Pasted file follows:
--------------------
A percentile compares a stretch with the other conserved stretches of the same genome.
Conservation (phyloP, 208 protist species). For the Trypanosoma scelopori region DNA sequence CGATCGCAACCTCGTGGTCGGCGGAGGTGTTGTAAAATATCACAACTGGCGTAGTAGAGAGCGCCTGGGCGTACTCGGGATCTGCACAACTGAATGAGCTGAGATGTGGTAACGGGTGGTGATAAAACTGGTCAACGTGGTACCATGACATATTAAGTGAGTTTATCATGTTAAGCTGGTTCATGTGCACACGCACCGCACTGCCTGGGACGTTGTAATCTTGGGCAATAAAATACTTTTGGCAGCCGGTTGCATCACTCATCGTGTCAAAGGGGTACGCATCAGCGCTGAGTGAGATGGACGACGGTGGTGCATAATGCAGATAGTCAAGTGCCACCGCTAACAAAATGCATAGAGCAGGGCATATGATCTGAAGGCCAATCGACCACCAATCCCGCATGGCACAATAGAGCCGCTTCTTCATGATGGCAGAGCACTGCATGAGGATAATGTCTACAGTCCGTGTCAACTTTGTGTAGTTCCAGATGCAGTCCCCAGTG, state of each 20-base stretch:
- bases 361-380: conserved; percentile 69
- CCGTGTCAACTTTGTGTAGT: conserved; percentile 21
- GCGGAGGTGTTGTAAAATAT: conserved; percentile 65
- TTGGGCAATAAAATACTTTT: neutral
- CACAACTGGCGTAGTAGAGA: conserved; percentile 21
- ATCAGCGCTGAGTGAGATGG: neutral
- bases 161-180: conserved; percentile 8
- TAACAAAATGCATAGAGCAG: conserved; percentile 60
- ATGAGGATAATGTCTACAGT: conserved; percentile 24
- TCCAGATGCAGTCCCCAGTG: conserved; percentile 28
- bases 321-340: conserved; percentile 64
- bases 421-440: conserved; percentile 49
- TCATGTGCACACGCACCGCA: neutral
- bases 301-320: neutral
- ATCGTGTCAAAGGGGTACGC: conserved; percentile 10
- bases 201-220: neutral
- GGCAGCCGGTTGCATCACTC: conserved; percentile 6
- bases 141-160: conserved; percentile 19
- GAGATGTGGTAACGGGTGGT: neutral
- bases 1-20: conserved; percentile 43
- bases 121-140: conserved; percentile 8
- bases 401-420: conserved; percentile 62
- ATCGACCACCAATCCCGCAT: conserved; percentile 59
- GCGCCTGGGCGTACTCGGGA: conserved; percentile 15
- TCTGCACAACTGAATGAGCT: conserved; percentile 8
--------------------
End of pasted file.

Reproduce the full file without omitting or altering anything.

A percentile compares a stretch with the other conserved stretches of the same genome.
Conservation (phyloP, 208 protist species). For the Trypanosoma scelopori region DNA sequence CGATCGCAACCTCGTGGTCGGCGGAGGTGTTGTAAAATATCACAACTGGCGTAGTAGAGAGCGCCTGGGCGTACTCGGGATCTGCACAACTGAATGAGCTGAGATGTGGTAACGGGTGGTGATAAAACTGGTCAACGTGGTACCATGACATATTAAGTGAGTTTATCATGTTAAGCTGGTTCATGTGCACACGCACCGCACTGCCTGGGACGTTGTAATCTTGGGCAATAAAATACTTTTGGCAGCCGGTTGCATCACTCATCGTGTCAAAGGGGTACGCATCAGCGCTGAGTGAGATGGACGACGGTGGTGCATAATGCAGATAGTCAAGTGCCACCGCTAACAAAATGCATAGAGCAGGGCATATGATCTGAAGGCCAATCGACCACCAATCCCGCATGGCACAATAGAGCCGCTTCTTCATGATGGCAGAGCACTGCATGAGGATAATGTCTACAGTCCGTGTCAACTTTGTGTAGTTCCAGATGCAGTCCCCAGTG, state of each 20-base stretch:
- bases 361-380: conserved; percentile 69
- CCGTGTCAACTTTGTGTAGT: conserved; percentile 21
- GCGGAGGTGTTGTAAAATAT: conserved; percentile 65
- TTGGGCAATAAAATACTTTT: neutral
- CACAACTGGCGTAGTAGAGA: conserved; percentile 21
- ATCAGCGCTGAGTGAGATGG: neutral
- bases 161-180: conserved; percentile 8
- TAACAAAATGCATAGAGCAG: conserved; percentile 60
- ATGAGGATAATGTCTACAGT: conserved; percentile 24
- TCCAGATGCAGTCCCCAGTG: conserved; percentile 28
- bases 321-340: conserved; percentile 64
- bases 421-440: conserved; percentile 49
- TCATGTGCACACGCACCGCA: neutral
- bases 301-320: neutral
- ATCGTGTCAAAGGGGTACGC: conserved; percentile 10
- bases 201-220: neutral
- GGCAGCCGGTTGCATCACTC: conserved; percentile 6
- bases 141-160: conserved; percentile 19
- GAGATGTGGTAACGGGTGGT: neutral
- bases 1-20: conserved; percentile 43
- bases 121-140: conserved; percentile 8
- bases 401-420: conserved; percentile 62
- ATCGACCACCAATCCCGCAT: conserved; percentile 59
- GCGCCTGGGCGTACTCGGGA: conserved; percentile 15
- TCTGCACAACTGAATGAGCT: conserved; percentile 8